New data shows the UK is in the grips of a mental health crisis. There has been a 15 per cent increase in urgent and emergency NHS referrals for mental health issues while bed capacity for mental health inpatients has reduced by 30 per cent.
An analysis of NHS Digital figures found that ‘urgent’ and ‘emergency’ referrals of people in crisis with their mental health have soared since the beginning of the first national lockdown in March.
The figures for June and July were higher than ever previously recorded, and overall, there was a 15 per cent increase in these referrals from March to July – the most recent figures published. There were 2,276 more urgent and emergency referrals in July alone compared to the same month last year. In addition, there was a 19 per cent increase in the number of people detained for mental health treatment who were admitted to acute beds.
A 'mental health crisis' generally means someone's health has deterioriated to the point where they need urgent, professional help. This can involve events such as self-harming, experiencing psychosis, attempting to act on suicidal thoughts or having a manic episode. The NHS classes some mental health crises as life-threatening, and most require face-to-face support – although the availability of this sort of in-person help has plummeted in recent months. If someone poses a risk to their own or anyone else’s safety, they can be detained for assessment and treatment.
Exacerbating the problem is that NHS resources are stretched due to a heavy focus on the coronavirus pandemic.
Mind said more people have experienced a mental health crisis over this period than previously recorded, and its helpline is experiencing far higher volumes of calls than usual. The charity received up to 500 calls a day to its helpline in October, which is twice the number it would normally receive at this time of year.
PR’s mental health crisis
This sobering news will alarm, but not surprise, PR industry leaders, who have expressed serious concerns about the mental health of practitioners heading into a winter of lockdowns, restrictions and isolation.
The Romans senior account director Indigo Le Fèvre believes PR’s problem with mental health is historic.
“Going back through decades and decades, PR has always been regarded as an industry that is based on high pressure, quick speed and agility, and the need to deliver impressive results incredibly quickly – perhaps to the detriment of those individuals,” she told a recent episode of The PR Show podcast (listen to the episode below).
Le Fèvre said that although PR professionals are getting better at talking about their mental health, there is still a way to go in terms of taking action to get help or treatment.
“Just from last year, [the data shows] 60 per cent of PR professionals are diagnosed with a mental health condition; nine out of 10 PR professionals say they struggle with their mental health.”
Edelman UK’s managing director of advocacy and public affairs, Luciana Berger, served as shadow minister of mental health during her previous career in politics.
She has noticed increased demand and pressure from clients, particularly around public affairs and advocacy, coupled with challenges related to isolation and delivering work virtually.
“The combination of this, when we find ourselves socially isolated and not able to connect with our networks in the same way, means the pressures are much harder,” she told The PR Show. “And it's no surprise that we see in the [PRCA] survey that has just come out, all people's mental health, particularly younger members of the industry, are impacted negatively.”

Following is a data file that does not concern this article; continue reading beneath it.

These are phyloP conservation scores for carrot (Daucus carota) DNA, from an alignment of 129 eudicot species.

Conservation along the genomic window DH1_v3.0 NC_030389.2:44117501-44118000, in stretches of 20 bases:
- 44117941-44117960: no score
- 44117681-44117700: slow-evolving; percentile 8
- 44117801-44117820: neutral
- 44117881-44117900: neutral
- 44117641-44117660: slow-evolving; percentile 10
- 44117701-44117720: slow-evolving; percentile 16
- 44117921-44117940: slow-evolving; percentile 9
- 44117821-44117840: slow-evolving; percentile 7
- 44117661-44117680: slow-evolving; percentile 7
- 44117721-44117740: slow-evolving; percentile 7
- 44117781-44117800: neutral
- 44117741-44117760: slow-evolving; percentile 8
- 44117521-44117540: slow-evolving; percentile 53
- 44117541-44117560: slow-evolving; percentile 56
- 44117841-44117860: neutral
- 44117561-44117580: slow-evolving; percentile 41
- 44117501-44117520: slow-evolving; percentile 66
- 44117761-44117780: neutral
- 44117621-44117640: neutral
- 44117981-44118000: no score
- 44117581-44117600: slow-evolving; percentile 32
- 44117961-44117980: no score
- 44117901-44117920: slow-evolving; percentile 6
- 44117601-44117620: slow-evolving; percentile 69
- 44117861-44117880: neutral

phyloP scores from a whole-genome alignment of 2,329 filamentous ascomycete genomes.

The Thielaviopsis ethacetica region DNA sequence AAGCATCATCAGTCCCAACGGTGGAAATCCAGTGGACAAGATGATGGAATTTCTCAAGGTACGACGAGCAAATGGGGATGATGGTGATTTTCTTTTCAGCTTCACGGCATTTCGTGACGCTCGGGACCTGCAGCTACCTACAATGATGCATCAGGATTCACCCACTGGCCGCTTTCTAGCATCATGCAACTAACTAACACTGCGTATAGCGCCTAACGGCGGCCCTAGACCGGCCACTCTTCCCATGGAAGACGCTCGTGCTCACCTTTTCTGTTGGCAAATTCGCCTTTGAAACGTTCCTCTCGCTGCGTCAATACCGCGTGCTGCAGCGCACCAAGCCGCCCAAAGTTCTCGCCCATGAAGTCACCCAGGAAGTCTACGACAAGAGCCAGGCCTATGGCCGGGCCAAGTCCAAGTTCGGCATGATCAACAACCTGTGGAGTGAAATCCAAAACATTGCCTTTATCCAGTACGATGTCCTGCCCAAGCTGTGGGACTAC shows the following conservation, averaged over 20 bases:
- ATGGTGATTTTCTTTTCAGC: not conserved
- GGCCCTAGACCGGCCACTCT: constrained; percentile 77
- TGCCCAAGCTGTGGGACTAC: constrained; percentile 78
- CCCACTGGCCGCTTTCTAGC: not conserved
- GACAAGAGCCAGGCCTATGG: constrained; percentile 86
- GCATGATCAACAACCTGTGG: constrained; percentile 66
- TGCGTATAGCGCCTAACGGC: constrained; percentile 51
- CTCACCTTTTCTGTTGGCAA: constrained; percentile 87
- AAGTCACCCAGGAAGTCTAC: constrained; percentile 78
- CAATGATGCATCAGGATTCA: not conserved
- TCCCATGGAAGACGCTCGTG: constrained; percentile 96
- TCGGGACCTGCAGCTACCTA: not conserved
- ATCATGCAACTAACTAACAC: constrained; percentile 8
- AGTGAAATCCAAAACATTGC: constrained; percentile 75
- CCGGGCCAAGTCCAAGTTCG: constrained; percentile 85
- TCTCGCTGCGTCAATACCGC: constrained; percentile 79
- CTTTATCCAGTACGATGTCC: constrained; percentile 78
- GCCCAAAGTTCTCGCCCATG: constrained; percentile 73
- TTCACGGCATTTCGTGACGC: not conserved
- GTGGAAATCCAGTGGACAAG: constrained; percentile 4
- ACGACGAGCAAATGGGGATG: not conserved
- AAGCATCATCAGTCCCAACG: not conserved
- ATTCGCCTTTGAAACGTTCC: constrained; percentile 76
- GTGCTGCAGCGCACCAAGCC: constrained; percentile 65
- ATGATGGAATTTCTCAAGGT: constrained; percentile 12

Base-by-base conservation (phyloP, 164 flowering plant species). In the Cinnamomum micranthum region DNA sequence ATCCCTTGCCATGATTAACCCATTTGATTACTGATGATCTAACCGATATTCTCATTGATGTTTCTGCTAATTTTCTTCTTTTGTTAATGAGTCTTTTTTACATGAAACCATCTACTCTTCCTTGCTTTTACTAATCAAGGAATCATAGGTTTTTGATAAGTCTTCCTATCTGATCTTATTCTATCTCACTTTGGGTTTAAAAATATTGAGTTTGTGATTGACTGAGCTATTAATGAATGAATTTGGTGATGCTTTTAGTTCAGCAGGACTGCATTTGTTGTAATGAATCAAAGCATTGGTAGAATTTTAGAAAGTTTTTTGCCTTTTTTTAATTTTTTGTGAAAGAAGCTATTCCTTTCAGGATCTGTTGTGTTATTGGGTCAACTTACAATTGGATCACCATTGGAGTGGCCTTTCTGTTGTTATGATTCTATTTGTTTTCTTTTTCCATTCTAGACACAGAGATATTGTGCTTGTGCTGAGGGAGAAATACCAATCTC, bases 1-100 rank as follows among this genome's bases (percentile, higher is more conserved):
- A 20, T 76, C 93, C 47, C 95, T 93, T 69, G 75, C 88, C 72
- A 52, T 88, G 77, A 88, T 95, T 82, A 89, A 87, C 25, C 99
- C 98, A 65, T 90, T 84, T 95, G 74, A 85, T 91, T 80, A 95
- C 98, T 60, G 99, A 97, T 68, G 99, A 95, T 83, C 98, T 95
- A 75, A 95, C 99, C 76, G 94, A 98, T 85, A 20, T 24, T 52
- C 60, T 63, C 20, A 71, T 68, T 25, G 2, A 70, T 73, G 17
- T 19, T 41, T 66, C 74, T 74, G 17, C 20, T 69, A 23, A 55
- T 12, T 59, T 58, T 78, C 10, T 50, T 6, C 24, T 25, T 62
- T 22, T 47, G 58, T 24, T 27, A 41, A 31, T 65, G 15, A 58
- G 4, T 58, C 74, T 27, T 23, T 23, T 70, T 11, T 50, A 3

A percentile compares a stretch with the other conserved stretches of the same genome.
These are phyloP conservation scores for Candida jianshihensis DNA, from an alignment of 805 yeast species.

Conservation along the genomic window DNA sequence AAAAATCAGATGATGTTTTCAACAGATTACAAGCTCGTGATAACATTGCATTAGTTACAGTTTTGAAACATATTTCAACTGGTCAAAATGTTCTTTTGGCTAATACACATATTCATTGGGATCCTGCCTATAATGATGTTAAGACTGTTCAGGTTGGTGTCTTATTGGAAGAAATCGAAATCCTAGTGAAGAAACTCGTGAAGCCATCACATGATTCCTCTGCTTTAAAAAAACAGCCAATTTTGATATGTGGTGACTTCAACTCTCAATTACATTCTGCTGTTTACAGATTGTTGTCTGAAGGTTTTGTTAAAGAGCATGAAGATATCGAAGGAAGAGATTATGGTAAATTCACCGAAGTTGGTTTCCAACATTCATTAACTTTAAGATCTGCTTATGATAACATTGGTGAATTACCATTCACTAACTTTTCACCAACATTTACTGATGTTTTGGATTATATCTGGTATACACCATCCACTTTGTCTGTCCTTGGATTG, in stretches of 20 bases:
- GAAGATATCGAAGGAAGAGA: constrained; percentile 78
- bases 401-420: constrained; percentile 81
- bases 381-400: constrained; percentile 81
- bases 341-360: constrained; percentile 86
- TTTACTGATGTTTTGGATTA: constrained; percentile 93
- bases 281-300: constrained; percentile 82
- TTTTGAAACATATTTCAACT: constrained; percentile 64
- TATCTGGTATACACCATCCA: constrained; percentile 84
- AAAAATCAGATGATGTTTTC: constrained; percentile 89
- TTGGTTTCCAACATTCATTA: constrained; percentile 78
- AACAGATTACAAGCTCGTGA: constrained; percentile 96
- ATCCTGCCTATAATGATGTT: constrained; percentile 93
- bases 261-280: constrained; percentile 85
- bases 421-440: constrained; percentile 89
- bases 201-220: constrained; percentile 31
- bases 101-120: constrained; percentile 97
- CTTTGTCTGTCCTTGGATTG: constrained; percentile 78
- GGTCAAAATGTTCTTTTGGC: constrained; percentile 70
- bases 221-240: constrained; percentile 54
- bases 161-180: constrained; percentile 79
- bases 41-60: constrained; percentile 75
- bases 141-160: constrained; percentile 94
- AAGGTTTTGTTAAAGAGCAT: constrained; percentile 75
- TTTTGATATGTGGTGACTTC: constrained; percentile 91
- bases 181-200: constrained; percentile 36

The PR Show panel (clockwise, from top left): Amy McKeown, Kev O'Sullivan, Luciana Berger, Indigo Le Fèvre and John Brown
‘A poor relation to physical health’
Berger, a public policy expert on mental health, said there has never been enough public health support for people with mental ill-health, but this problem has become much more acute during lockdown.
“We saw many mental health services that were previously available move online, which has not been appropriate for everyone. And we've seen lots of face-to-face services just not able to go ahead,” she said. “The very nature of having a mental health condition means you need that personal interaction. So again, it's even more disproportionately hit in the wake of the COVID pandemic.
“Mental health has always been the poor relation to physical health, and that is even more pronounced at this moment.”
Other industry leaders, including Don’t Cry Wolf chief executive John Brown and FleishmanHillard Fishburn’s executive creative director Kev O’Sullivan, have recently opened up about their personal battles with addiction and mental ill-health.
Everyone PRWeek has spoken to about this issue has expressed concerns about how the industry should support the mental health of its workforce over the coming months.
In November, industry leaders will come together to discuss what more can be done to better support mental health, and the establishment of a PR Mental Health and Wellbeing Charter.
It’s an initiative that is being driven by Head Office Collective, including mental health expert Amy McKeown. Contact PRWeek news editor Arvind Hickman to find out more.
02.00 John Brown and Kev O'Sullivan open up about their mental health battles
11.00 How does client pressure contribute?
13.30 Luciana Berger discusses public policy on mental health: "It’s been a poor relation to physical health".
15.20 The impact of the pandemic on mental health.
24.40 "An opportunity for PR industry to reset practices and culture."
28.00 What agencies are doing about it: "Strategy, monitoring moods, transparency, sympathy, inclusiveness."
37.30 What more can the industry do: "We’re in favour of sector-wide approach, PR mental health charter, let’s stamp out bravado and be more human."